Teenage mother stages protest after son is given for adoption
A 15-year-old mother staged a protest on the doorstep of Faro’s Aboim Ascenção children’s refuge after a court made the decision to allow the girl’s two-and-a-half-year-old son, who has been living in the institution, to be adopted.
June 6, 2009 / the-news.net
Cascais Family Court decided the boy, Martim, should be urgently adopted.
After his birth in December 2006 and at the request of Social Security, Martim was placed in the care of the Aboim Asenção Refuge as his then 13-year-old mother did not have the necessary conditions to look after him.
The baby was placed in care with the mother’s consent in February 2007 and has remained there since, his biological family still living in Cascais, Lisbon.
“If my son Martim didn’t have a family that wanted him I could understand the court’s decision. But he has a family that is waiting for him in a house with love and care. Why should he be adopted? It is not logical. I will not stop until I get my son back”, said teenager Ana Rita Leonardo, who will be 16 this month and is a student at the Alcoitão Rehabilitation Centre, Sintra, where she is on a commercial shop assistant’s course.
On July 16th this year the child’s adoption was decided following a long battle between Lisbon’s Family and Constitutional Courts. It was eventually decided that toddler Martim needed “urgent adoption”.
“The last time I saw my son was on December 20th 2008. I have visited him as and when I could afford to travel to the Algarve. On my last visit he clung to my legs and wouldn’t let go, he started to cry and a carer had to take him away”, Ana Leonardo told national press during the protest she staged outside the Refugio Aboim Asenção in Faro.
According to reports Cascais Family Court based their decision on the fact that Ana Leonardo had her child at 13 years of age and is herself from divorced parents.
The judges alleged Ana’s mother, Martim’s grandmother, does not have the necessary conditions to support her family either, and that she suffers from depression.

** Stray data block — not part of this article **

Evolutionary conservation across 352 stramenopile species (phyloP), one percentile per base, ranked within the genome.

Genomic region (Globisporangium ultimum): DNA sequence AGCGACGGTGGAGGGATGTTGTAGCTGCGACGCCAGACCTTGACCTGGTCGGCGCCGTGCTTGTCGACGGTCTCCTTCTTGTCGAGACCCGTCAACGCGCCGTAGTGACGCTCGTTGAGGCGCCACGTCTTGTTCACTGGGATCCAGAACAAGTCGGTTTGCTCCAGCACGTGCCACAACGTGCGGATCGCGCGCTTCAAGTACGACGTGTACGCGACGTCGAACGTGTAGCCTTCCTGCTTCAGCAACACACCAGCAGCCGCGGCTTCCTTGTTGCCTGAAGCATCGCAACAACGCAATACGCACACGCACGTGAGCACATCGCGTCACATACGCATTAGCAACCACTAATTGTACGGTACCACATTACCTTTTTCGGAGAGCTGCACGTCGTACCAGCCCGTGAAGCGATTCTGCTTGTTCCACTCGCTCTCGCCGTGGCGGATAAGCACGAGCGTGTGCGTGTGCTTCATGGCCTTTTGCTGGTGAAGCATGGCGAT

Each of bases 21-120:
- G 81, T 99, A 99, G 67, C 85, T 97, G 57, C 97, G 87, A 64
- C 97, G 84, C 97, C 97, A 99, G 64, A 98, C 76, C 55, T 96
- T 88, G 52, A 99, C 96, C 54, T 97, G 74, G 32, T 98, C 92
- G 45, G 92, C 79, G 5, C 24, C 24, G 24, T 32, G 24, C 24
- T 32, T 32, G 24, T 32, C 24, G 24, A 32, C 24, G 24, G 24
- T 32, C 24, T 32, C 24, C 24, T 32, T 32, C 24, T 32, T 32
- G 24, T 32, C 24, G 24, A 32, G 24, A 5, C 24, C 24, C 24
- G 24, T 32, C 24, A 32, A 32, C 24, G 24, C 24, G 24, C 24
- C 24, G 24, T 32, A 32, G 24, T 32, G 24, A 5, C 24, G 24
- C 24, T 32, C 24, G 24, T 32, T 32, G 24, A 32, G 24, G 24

Lawyer Isilda Pegado confirmed to Portuguese daily newspaper Diário de Notícias (DN) that a requirement has been submitted to the Cascais Family Court for Martim’s paternal grandparents to be granted custody as they are willing and have the economic conditions to do so. Martim’s father was 16 at the time of his conception.
Ana Rita says she is willing to embark on a hunger strike in her fight to keep her son, and guarantees she now has the economical circumstances and maturity to raise her son. She has even vowed to take her case to the European Human Rights Court should her son be handed over to an adoptive family.
Alleging that the child’s father, who is now 20, was never heard in court, his sister Ana Cláudio Matos, said “my brother never had access to the court case. The paternal family was never notified of what was happening”.
Talking to the media the child’s paternal aunt, who was amongst friends and family participating in the protest, alleged there were “irregularities” in the case and accused Refúgio Aboim Asenção director Luís Villas Boas of preventing the family from seeing Martim. She claimed orders were made to stop the visits and the family was told their visits were too upsetting for the young boy.
She said the family was “angered” and “hurting” that they had been “forbidden” from seeing Martim and appealed to the President of the Republic to look into the case.
In response Luís Villas Boas explained that visits by the child’s family had to stop after courts authorised his adoption, because by law he was then “automatically prevented from visits by his parents”.